In most cases, a joint credit card should be closed when a marriage ends. However, things can get a bit more complex when there are reward points involved, or when a card is used for the needs of a child. A partner’s contribution to the debt can also complicate matters. If you need some help navigating this step of this divorce process, you may want to consider consulting a York County, PA divorce attorney.
How Can I Cancel My Joint Accounts?
Generally, both people on a joint account will have to contact the credit card company and cancel it. From there, there may be a way for one person to put the card only in their name. It might also be necessary to completely shut the account down and start a new one in one partner’s name.
If you have a credit card and added your spouse as an authorized user, it should be easy to remove them. Then you will be the only one who can use the card.
How Do We Split Up Credit Card Debt?
An account still needs to be paid off even if you close it. If the debt is on a joint account’s card, it has to be split up. Usually, this debt would be split up evenly because it is “marital debt,” but there are some situations in which one spouse is clearly responsible for more of the debt and ends up having to pay off a larger share.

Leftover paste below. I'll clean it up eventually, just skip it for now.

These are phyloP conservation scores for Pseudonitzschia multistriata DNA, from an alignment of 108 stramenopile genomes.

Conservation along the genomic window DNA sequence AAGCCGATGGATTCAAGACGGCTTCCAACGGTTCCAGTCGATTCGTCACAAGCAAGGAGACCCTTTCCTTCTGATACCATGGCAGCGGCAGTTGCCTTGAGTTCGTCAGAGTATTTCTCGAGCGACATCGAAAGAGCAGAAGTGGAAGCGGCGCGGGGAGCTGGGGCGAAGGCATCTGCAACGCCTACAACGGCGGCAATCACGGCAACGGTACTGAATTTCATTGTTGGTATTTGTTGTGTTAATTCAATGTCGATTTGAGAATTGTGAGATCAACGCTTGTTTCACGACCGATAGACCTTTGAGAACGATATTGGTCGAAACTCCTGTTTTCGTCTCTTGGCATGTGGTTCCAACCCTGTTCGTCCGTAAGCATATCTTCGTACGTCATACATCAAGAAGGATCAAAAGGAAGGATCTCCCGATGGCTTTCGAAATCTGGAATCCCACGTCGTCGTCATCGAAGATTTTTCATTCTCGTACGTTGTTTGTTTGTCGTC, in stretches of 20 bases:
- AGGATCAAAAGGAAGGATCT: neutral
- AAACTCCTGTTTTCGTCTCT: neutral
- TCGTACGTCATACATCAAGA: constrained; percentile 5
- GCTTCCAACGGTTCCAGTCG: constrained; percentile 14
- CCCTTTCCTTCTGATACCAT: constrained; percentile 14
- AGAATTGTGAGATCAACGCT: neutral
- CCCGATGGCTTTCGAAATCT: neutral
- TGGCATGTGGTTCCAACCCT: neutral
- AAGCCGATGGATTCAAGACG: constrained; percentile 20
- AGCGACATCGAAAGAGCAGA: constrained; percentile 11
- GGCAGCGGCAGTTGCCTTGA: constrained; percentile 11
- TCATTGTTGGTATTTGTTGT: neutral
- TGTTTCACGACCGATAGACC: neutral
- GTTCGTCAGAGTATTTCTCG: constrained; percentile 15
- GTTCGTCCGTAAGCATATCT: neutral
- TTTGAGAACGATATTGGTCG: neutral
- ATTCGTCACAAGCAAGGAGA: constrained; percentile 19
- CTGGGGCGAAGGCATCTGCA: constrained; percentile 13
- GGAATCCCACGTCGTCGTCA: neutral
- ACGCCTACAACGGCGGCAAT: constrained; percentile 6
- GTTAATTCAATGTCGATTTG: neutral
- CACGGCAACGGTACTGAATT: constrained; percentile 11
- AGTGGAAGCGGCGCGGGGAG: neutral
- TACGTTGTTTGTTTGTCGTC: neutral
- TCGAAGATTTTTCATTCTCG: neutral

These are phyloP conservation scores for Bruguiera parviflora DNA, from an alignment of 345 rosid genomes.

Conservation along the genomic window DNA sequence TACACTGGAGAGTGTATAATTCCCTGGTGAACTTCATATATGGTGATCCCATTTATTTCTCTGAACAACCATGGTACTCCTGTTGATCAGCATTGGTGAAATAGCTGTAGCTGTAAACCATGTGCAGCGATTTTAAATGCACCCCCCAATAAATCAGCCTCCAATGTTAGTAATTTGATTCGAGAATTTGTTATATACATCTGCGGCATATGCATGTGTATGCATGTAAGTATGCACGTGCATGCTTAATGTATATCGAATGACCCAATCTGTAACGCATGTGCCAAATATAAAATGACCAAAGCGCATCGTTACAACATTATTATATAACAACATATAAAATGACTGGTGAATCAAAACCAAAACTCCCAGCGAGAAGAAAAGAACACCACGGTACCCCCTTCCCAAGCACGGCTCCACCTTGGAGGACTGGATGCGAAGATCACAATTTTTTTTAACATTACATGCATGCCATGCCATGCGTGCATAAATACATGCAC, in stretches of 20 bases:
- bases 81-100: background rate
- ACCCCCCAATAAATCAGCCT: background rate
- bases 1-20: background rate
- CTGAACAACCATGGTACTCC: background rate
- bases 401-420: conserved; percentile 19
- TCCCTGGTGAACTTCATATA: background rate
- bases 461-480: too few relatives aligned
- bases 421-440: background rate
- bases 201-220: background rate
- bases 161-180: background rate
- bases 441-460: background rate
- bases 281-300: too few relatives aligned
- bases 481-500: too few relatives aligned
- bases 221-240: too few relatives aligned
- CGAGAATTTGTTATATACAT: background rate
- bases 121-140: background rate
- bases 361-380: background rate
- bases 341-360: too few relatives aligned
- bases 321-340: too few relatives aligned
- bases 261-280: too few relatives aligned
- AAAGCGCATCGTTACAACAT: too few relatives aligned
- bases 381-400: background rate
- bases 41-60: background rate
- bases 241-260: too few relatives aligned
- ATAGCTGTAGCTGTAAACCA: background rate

How Can I Ensure That I Am Not Taken Advantage Of?
When you are dealing with a joint credit card account you need to be vigilant. Make sure that:
Your former spouse has no access to the card: Do not just believe it when you are told that a joint card was canceled or that your name was taken off of it. Also remember that, in the age of digital wallets, someone could still have access to your card even if you think that they do not.
Debt agreements are in writing: If you have split up the debt, make sure that your agreement about it is in writing and enforceable. You do not want to deal with your portion of the debt only to realize that your former spouse has done nothing and that collection agencies are now after you.
You remember the reward points: The points accumulated on a joint credit card can be worth hundreds of dollars in flights, hotel stays, and other rewards. They should be split up fairly like any other marital asset.
Talk to an Experienced Divorce Attorney
If you have more questions or want to learn more about how to protect yourself during divorce proceedings, contact Ilkhanoff & Silverstein. We are here to guide you through every step of this process.